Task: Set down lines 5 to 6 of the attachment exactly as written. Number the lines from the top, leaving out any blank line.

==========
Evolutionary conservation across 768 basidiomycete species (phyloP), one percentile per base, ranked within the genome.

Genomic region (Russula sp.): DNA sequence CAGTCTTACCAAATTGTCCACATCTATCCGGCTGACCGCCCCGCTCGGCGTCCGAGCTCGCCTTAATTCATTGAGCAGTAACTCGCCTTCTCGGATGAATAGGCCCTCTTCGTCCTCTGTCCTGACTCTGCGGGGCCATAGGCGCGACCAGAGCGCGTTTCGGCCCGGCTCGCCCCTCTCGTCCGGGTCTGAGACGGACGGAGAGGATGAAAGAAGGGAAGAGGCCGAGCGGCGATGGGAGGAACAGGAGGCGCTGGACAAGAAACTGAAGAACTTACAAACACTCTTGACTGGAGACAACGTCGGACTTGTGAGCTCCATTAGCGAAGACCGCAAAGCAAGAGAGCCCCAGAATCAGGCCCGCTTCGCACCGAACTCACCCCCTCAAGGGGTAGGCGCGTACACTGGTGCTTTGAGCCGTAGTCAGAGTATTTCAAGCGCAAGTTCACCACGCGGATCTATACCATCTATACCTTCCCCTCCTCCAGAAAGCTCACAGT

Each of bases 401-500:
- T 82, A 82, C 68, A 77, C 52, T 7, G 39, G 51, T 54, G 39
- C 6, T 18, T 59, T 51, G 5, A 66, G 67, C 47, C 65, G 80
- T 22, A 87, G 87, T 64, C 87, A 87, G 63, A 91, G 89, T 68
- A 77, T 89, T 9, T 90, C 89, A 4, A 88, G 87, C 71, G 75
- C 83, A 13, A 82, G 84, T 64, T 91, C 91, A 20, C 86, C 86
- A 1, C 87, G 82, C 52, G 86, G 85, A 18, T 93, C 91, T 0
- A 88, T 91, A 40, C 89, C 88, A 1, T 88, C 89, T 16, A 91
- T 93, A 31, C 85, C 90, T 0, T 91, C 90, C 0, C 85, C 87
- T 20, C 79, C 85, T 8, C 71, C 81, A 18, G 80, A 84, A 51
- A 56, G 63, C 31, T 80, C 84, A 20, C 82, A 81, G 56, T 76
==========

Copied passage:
- C 6, T 18, T 59, T 51, G 5, A 66, G 67, C 47, C 65, G 80
- T 22, A 87, G 87, T 64, C 87, A 87, G 63, A 91, G 89, T 68